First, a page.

Did you hear that, ladies? If you’re really ambitious, you should have a career and children, and a successful life will mean mastering both! And if you don’t have children, well, you can expect that your Mommy friends will bail on you, and you’ll feel totally left out of the riveting conversations about lunch strategies, daycare, how to deal with sick children, and poop!

… Childlessness is a source of sadness and regret. Most of those 43 per cent will have gone through fertility hell, or never met the right guy, or left it too late, or have any number of unhappy stories.

Few would say: ‘I don’t want, and never wanted, children.’

The NYT posted an Article entitled “Can Parents Stay Friends with the Child-Free?”  says:

With fertility treatment widely available, not to mention adoption, even clinically infertile women have more options than ever to become mothers, which increases the possibility that any woman who doesn’t will be judged for her choice.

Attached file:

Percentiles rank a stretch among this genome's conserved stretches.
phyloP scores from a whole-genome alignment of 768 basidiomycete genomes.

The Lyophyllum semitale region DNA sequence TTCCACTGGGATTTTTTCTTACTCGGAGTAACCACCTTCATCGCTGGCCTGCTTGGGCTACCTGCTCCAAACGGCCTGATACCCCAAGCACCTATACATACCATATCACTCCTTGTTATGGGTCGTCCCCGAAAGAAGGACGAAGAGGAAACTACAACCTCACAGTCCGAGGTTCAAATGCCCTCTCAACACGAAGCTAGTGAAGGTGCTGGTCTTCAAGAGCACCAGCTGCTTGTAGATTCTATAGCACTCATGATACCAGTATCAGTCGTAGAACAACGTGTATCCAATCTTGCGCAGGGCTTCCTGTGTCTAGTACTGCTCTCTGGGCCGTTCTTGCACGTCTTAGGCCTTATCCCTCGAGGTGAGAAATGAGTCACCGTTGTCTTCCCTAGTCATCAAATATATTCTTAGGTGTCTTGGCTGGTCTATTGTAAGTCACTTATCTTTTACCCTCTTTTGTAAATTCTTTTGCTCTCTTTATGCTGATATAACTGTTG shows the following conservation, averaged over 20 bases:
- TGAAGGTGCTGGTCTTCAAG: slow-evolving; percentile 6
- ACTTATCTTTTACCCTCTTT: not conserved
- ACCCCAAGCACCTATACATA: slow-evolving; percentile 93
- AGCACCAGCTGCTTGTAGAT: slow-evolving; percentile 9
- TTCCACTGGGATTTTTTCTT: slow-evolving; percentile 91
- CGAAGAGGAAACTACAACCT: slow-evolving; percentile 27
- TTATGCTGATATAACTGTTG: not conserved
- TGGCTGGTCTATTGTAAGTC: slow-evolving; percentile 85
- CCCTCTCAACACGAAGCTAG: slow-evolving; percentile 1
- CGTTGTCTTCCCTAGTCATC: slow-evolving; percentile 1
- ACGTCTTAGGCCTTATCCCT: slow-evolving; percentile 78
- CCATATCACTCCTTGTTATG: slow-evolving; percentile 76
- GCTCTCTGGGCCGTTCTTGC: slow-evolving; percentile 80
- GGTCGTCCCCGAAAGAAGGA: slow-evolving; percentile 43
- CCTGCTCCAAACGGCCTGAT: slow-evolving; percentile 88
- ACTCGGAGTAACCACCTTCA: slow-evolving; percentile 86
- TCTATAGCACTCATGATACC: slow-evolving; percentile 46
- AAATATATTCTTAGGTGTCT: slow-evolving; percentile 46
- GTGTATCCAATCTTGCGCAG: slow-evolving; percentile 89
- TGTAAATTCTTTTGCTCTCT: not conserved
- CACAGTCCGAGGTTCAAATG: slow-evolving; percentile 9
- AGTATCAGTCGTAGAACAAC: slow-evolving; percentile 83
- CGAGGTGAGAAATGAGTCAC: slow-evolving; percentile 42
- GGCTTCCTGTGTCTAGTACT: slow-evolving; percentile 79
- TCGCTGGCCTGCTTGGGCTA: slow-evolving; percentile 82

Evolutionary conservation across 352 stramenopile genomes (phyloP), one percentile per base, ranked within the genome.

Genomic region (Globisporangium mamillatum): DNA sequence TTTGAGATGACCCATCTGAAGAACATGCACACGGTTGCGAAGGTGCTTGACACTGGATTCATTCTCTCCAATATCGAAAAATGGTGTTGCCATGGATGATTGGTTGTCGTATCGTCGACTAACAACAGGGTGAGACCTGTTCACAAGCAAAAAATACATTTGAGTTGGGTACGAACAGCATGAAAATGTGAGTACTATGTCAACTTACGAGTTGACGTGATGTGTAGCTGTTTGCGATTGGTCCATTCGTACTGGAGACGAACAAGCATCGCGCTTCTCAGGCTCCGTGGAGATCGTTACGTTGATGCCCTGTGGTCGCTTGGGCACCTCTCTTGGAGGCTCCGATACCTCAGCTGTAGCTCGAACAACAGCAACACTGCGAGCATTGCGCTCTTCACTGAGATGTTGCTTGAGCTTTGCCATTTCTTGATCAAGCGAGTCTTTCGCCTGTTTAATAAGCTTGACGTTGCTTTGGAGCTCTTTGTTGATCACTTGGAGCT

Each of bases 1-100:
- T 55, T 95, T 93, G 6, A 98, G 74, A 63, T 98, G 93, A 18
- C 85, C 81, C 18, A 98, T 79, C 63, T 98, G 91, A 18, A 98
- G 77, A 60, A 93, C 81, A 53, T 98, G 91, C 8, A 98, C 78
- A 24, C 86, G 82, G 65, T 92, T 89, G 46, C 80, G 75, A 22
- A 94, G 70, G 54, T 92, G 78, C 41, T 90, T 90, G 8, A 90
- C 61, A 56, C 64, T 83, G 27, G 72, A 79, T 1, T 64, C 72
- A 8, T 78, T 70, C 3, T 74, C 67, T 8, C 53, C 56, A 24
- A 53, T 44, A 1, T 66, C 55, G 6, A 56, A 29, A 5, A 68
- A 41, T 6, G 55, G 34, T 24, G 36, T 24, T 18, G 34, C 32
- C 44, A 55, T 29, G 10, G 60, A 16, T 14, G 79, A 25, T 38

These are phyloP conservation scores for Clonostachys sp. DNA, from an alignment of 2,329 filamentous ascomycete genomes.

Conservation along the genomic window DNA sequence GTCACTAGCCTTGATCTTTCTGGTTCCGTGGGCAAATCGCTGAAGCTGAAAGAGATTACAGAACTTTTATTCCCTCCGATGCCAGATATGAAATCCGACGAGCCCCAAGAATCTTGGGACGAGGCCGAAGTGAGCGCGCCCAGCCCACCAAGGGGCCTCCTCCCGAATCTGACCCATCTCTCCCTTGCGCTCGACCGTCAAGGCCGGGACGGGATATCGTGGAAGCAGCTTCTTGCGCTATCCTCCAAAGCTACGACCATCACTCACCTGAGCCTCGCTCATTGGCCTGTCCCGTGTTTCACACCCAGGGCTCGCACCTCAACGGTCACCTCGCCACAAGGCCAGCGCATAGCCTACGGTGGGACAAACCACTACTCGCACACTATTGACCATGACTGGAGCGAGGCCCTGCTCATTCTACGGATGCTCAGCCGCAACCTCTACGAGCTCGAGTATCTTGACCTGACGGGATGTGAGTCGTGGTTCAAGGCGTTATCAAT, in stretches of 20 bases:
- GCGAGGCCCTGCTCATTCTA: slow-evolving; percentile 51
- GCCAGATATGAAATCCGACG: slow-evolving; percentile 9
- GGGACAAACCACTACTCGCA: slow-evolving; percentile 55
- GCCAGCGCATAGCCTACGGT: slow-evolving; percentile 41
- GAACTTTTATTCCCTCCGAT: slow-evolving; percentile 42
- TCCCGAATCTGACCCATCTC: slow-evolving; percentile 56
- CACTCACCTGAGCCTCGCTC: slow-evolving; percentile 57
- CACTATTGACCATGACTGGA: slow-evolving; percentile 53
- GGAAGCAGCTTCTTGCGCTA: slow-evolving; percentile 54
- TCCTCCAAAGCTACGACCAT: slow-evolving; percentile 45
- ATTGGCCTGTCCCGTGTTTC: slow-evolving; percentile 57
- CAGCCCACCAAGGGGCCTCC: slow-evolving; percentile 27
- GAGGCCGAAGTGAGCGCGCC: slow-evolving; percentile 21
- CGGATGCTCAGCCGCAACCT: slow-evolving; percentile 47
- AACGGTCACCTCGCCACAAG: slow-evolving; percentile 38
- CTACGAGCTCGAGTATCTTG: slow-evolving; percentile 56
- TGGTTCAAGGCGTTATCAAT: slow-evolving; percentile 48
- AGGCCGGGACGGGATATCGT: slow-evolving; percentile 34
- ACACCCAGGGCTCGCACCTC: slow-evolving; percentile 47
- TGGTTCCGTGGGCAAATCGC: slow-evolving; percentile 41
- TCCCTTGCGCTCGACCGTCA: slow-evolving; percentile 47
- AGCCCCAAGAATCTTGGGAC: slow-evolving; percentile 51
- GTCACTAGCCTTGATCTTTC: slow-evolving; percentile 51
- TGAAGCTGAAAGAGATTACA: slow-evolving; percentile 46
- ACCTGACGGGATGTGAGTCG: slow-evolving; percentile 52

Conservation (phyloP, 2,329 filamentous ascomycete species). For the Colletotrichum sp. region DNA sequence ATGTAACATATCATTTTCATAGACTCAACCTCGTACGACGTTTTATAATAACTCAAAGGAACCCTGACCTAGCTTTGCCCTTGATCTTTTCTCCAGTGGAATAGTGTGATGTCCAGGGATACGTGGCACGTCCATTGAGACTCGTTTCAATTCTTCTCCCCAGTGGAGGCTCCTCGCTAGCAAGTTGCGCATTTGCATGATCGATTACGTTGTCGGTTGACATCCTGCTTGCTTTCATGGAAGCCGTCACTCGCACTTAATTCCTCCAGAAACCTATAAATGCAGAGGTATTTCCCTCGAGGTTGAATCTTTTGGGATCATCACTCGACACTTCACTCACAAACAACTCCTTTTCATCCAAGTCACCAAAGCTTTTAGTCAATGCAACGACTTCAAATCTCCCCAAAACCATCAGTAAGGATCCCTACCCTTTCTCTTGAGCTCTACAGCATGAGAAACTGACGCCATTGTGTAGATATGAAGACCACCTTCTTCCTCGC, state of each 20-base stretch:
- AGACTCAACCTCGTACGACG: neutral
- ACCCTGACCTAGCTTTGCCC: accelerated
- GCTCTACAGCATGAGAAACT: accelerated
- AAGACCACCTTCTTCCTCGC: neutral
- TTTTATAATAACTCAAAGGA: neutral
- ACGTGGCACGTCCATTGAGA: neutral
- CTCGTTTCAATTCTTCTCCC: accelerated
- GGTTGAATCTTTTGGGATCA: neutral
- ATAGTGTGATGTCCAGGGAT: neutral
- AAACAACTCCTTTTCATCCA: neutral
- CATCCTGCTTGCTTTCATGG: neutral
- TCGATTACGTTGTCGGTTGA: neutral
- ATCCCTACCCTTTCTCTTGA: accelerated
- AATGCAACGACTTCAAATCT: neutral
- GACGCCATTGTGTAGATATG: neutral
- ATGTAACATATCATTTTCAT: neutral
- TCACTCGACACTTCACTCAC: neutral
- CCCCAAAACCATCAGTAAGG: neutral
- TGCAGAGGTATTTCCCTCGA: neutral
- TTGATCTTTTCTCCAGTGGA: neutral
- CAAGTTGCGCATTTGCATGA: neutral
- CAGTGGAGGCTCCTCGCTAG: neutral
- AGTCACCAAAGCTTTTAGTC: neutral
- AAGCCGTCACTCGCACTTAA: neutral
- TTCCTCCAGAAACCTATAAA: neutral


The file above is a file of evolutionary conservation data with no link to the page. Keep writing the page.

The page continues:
Which brings me to my question: Do we, as women who are also mothers, judge women who are not? And if we do, do we do it overtly or subconsciously — or just by excluding and including people in our lives based on proximity and similarity without realizing that the path of least resistance is one that, for a parent like me, includes mainly friends who are piloting similar family boats?

If by judgment you mean choosing who to hang out with at a cocktail party, then maybe we, or at least I, do judge. I have child-free friends, but I’m forced to admit that since being a parent became my primary non-work activity, more and more of the friends I’ve made have been parents as well — to the point that I can’t, at the moment, point to a real friend I’ve made within the last five years who doesn’t have children.